The more notable dimension across this gravity wagon’s clean physique is its perfect-postured 80° seat tube angle. My first spin on the bike included a few thousand feet of climbing, and that steep post was noticeable from the moment I kicked off the curb. The frame is simple to maintain and decidedly robust with an aim at enduring multiple fast and rough descents.


Production Privee Shan

The Production Privee Shan N°5 is a unique steel full suspension with a 76° seat tube angle, 437mm chainstays, and a 1218mm wheelbase. The frame can chameleon between 29″ wheels or 27.5″ simply by changing the shock extender and dropouts. 

The Shan N°5 is a bike for folks who want to dial in every element of their custom build around a solid chassis that’s designed for fun as much as it is for pure speed. I would certainly line up for an enduro race with this bike, or take it on a weeklong backcountry backpacking trip.


Rocky Mountain Altitude

The Rocky Mountain Altitude bike frame can be set up in a slack, neutral, or steep position that adjusts the geometry for different terrain using the Ride-9 geo system. An adjustable chainstay length allows riders to choose from a longer, more stable setting or a shorter, more playful feel. The Altitude Alloy 30 comes at a reasonable, $3,500 price with 160/170mm of travel.

The new geo keeps the bike right under you, and for a 160mm enduro ride, the Altitude’s heft is easily managed. The standover height seems low, and the 1218mm wheelbase feels very stable. Rocky Mountain tends to be fairly conservative on geometry changes from one generation to the next, but so far, we’re getting along great.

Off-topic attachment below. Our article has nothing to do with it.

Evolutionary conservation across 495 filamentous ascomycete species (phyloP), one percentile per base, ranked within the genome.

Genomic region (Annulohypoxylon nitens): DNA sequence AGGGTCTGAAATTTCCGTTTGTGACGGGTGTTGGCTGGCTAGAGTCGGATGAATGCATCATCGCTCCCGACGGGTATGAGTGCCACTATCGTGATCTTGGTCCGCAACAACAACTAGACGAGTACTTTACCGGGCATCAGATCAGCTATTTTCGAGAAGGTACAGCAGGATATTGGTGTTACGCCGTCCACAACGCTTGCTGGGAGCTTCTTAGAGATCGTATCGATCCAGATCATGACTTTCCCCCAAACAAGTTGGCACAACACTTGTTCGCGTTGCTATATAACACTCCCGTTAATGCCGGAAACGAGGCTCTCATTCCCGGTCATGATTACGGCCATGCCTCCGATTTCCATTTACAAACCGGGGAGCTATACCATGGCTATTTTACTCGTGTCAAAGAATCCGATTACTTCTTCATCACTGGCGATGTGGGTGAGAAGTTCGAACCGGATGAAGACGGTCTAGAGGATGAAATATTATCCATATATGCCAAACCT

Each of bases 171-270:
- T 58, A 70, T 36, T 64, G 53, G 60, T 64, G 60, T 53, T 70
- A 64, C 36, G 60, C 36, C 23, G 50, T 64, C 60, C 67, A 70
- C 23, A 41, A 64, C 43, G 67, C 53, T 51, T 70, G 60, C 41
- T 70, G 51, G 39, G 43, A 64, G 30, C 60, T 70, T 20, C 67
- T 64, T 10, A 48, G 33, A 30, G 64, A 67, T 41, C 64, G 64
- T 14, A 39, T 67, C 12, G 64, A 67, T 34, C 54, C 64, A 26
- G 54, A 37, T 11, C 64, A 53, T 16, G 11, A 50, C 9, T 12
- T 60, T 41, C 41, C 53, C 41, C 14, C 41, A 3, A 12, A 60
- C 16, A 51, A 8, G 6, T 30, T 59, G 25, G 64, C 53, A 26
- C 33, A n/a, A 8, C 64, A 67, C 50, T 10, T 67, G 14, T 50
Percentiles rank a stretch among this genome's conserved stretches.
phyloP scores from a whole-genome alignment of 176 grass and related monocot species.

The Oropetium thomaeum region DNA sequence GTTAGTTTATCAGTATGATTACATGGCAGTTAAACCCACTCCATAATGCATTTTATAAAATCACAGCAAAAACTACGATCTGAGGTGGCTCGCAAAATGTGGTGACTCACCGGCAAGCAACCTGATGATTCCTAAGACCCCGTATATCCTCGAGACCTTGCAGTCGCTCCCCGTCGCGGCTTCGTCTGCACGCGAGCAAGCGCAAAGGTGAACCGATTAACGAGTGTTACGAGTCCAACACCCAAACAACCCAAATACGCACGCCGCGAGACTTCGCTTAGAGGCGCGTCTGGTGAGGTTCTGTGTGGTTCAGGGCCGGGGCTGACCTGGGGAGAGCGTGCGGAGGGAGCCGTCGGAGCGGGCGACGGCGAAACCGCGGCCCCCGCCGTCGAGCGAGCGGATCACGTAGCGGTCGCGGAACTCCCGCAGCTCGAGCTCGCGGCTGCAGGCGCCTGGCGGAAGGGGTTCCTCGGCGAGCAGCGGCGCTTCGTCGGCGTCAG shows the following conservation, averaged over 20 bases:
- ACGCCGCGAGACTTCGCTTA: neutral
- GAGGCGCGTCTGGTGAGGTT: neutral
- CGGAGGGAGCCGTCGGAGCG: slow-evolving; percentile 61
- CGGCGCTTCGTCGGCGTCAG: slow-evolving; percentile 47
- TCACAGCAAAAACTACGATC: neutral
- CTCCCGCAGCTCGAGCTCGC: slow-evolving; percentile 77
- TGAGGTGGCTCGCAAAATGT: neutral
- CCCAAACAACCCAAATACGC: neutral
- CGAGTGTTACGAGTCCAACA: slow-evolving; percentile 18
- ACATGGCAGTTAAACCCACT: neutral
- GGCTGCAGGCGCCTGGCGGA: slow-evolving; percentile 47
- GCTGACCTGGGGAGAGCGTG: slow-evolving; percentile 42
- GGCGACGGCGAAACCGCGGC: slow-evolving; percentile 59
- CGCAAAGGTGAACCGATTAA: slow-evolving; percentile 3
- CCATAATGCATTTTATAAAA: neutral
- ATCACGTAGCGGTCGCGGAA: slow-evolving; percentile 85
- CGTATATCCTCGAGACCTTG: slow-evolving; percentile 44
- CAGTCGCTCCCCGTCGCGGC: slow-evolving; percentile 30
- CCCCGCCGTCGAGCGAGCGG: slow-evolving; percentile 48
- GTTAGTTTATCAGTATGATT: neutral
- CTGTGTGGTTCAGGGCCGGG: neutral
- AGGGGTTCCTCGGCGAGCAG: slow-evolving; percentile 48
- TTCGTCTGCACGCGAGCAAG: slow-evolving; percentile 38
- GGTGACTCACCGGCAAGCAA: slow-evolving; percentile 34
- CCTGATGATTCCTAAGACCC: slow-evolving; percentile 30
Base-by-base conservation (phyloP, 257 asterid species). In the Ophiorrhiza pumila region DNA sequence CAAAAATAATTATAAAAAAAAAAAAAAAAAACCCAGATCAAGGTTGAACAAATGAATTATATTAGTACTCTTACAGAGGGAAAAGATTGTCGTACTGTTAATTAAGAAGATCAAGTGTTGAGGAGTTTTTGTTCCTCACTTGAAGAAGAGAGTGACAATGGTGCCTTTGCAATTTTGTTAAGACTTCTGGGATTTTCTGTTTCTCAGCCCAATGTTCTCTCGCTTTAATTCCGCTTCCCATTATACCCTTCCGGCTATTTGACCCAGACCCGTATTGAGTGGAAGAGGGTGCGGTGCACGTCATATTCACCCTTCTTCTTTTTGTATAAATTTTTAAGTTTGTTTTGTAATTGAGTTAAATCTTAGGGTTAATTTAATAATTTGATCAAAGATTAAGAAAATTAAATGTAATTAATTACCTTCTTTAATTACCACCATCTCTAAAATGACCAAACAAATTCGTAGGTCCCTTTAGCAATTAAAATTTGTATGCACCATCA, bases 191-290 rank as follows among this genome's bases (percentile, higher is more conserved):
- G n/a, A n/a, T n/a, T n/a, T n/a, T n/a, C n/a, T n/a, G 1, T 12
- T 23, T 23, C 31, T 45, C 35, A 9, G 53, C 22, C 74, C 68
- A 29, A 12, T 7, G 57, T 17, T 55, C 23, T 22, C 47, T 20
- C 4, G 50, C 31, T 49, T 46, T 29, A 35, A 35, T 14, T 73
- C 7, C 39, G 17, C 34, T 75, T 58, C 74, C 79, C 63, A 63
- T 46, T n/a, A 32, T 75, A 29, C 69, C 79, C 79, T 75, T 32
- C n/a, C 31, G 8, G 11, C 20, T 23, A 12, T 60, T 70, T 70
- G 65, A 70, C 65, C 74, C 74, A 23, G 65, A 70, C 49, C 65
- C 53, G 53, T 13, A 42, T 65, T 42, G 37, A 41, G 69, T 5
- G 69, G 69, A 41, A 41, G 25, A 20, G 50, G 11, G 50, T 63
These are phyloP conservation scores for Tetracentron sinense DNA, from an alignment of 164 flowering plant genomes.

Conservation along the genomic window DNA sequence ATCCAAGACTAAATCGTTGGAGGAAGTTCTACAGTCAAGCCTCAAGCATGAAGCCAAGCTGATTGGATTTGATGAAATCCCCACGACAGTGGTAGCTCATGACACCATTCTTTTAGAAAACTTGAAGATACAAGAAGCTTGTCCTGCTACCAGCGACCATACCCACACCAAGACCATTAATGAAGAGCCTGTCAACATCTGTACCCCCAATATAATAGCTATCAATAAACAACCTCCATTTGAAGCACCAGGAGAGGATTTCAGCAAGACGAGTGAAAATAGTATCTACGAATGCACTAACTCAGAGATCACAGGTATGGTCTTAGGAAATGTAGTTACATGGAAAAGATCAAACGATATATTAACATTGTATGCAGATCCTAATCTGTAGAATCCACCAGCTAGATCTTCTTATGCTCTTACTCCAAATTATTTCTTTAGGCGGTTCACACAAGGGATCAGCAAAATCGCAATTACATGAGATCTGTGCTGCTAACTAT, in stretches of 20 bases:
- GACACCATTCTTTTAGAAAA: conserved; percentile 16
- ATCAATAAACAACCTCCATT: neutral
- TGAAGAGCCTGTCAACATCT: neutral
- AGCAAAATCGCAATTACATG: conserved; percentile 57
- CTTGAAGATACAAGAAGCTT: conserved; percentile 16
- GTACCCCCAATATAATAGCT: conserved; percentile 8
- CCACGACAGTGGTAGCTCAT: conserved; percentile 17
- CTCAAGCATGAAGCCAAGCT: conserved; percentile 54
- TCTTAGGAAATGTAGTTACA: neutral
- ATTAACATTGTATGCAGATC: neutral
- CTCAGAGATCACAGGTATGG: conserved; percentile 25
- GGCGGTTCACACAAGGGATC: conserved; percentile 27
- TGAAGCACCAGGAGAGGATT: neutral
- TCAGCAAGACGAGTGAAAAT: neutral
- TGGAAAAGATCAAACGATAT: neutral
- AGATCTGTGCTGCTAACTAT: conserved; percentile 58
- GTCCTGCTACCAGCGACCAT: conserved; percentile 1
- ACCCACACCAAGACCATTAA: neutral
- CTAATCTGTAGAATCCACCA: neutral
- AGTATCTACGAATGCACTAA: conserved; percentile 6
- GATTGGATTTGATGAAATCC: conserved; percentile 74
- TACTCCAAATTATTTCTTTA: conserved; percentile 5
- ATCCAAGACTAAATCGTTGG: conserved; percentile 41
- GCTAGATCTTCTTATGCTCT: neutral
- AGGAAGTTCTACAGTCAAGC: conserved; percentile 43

Santa Cruz Megatower

Santa Cruz Megatower

Designed for elite-level enduro racing, the Megatower is a 160/160mm bike with 29″ wheels that can accommodate up to a 180mm fork. Adjustable BB height, headtube angle, seat tube angle, and chain stay length via flip chip allow the bike to handle steep and gnarly terrain even better.

With few necessary upgrades and complaints, the Megatower is a fantastic bike for folks who race enduro or ride enduro race trails. The adjustable geometry should help it fit a wider variety of trails than some long travel 29ers, and the short seat tubes will allow buyers to choose their ideal reach — to a point. As it is, with free lifetime pivot bearing replacement, Megatower owners will likely be keeping this bike in the quiver for quite some time.


Specialized Enduro

all photos Jeff Barber, unless otherwise noted.

With the rear shock now moved to a lower position, the newly redesigned Specialized Enduro lowers the rider’s center of gravity, while at the same time keeping the bike planted to the trail with its aggressive 1302mm wheelbase and 511mm reach on the size S5. This bike was made for enduro riding, as the name states.

It’s clear the Specialized Enduro is built to win races, making use of the latest innovations in research and design to create an efficient and consistent weapon of attack. While it may not offer the cushiest, sled-like way to reach the bottom of the mountain, it’s definitely one of the fastest on the trail.